all demand is satisfied.
Plant Site

Boston

Atlanta

Houston

Detroit

Columbus

Denver

Kansas City

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St. Louis

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Formulation

Minimize
5x11+2x12+3x13+4x21+3x22+4x23+9x31+7x32+5x33+10x41+4x42+2x43
+8x51+4x52+3x53+175000y1+300000y2+375000y3+500000y4
Subject to
x11+x12+x13-10000y1<=0
Detroit capacity
x21+x22+x23-20000y2<=0
Columbus capacity
x31+x32+x33-30000y3<=0
Denver capacity
x41+x42+x43-40000y4<=0
Kansas City capacity
x51+x52+x53 <=30000
St. Louis capacity
x11+x21+x31+x41+x51=30000
Boston demand
x12+x22+x32+x42+x52=20000
Atlanta demand
x13+x23+x33+x43+x53=20000
Houston demand
xij>=0
Non-negativity constraints
y1, y2, y3, y4 = {0,1}
Integrality constraints
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Optimal Solution

Locate 1 new plant in Kansas City (capacity = 40000) {y4=1}


Supply 30000 from existing St. Louis plant to Boston DC {x51=30000}
Supply 20000 from existing St. Louis plant to Atlanta DC {x42=20000}
Supply 20000 from existing St. Louis plant to Houston DC {x43=20000}

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Example: Tinas Tailoring

Tina's Tailoring has five idle tailors and four custom


garments to make.
The estimated time (in hours) it would take each tailor to
make each garment is shown below.
An 'X' indicates an unacceptable tailor-garment assignment.
Formulate an integer program for determining the tailorgarment assignments that minimize the total estimated time
spent making the four garments.
No tailor is to be assigned more than one garment and each
garment is to be worked on by only one tailor.
Tailor
Garment
Wedding gown
Clown costume
Admiral's uniform
Bullfighter's outfit

1
19
11
12
X

2
23
14
8
20

3
20
X
11
20

4
21
12
X
18

5
18
10
9
21

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Formulation: Tinas Tailoring

Define the decision variables


xij = 1 if garment i is assigned to tailor j
= 0 otherwise.
Number of decision variables = [(# of garments)(# of
tailors)] - (# of unacceptable assignments) = [4(5)] - 3 = 17
Define the objective function
Minimize total time spent making garments:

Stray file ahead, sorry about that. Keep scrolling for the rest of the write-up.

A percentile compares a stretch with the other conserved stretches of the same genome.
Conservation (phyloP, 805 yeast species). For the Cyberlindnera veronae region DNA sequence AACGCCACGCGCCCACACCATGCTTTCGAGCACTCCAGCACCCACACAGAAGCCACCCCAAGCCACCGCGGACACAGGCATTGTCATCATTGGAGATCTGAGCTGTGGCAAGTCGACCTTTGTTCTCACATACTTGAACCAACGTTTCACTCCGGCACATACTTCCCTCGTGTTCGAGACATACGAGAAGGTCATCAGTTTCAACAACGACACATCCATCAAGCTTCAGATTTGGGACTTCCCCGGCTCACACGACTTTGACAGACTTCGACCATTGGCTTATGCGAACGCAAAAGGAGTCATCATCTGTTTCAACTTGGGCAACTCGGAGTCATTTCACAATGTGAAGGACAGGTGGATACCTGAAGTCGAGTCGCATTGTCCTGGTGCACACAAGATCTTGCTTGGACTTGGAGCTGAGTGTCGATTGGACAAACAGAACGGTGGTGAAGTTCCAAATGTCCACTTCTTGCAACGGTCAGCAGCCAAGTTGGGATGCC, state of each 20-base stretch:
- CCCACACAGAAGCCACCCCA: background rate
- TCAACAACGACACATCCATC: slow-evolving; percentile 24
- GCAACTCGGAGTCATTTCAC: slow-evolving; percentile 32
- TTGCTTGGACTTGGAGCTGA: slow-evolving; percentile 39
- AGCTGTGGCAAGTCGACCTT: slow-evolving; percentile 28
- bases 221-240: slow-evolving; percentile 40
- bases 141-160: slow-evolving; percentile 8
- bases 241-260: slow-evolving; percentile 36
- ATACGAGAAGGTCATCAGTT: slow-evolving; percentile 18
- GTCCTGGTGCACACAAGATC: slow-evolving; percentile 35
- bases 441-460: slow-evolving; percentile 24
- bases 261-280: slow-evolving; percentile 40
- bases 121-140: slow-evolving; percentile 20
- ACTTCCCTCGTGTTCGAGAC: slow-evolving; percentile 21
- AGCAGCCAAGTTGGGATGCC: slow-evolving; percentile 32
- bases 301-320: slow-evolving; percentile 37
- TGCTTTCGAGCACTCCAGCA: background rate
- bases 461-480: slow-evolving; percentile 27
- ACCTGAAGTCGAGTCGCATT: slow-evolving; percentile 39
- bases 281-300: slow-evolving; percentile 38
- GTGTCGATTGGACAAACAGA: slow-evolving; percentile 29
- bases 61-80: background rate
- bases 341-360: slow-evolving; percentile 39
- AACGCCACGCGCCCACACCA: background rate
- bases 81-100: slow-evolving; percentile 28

Min 19x11 + 23x12 + 20x13 + 21x14 + 18x15 + 11x21
+ 14x22 + 12x24 + 10x25 + 12x31 + 8x32 + 11x33
+ 9x35 + 20x42 + 20x43 + 18x44 + 21x45

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Constraints: Tinas Tailoring

Exactly one tailor per garment:


1) x11 + x12 + x13 + x14 + x15 = 1
2) x21 + x22 + x24 + x25 = 1
3) x31 + x32 + x33 + x35 = 1
4) x42 + x43 + x44 + x45 = 1
No more than one garment per tailor:
5) x11 + x21 + x31 <= 1
6) x12 + x22 + x32 + x42 <= 1
7) x13 + x33 + x43 <= 1
8) x14 + x24 + x44 <= 1
9) x15 + x25 + x35 + x45 <= 1
Integrality: xij > {0,1} for i = 1, . . ,4 and j = 1, . . ,5
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Optimal Solution
Estimated total time
Wedding Gown to Tailor #5
Clown costume to Tailor #1

Admirals uniform to Tailor #2

Bullfighters outfit to Tailor #4


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Airline Crew Scheduling

Southeast Airlines needs to assign crews to cover all of its upcoming flights.
We will focus on assigning 3 crews based in San Francisco to the flights listed below.
Flight
Flight Leg
1 2 3 4 5 6 7 8 9 10
1

SF to LA

SF to Denver

SF to Seattle

LA to Chicago

LA to SF

Chicago to Denver

Chicago to Seattle

Denver to SF

Denver to Chicago

10

Seattle to SF

11

Seattle to LA

Cost (000s)

1
1

3
3

2
6

4
3

1
1

12

11

5
2

Exactly 3 of the feasible sequences need to be chosen such that every flight is covered.
It is permissible to have more than 1 crew per flight, where the extra crews would fly as passengers, but union
contracts require that the extra crews would still need to be paid for their time as if they were working.
Schedule one crew for every feasible sequence to minimize the total cost of the 3 crew assignments that cover
all the flights.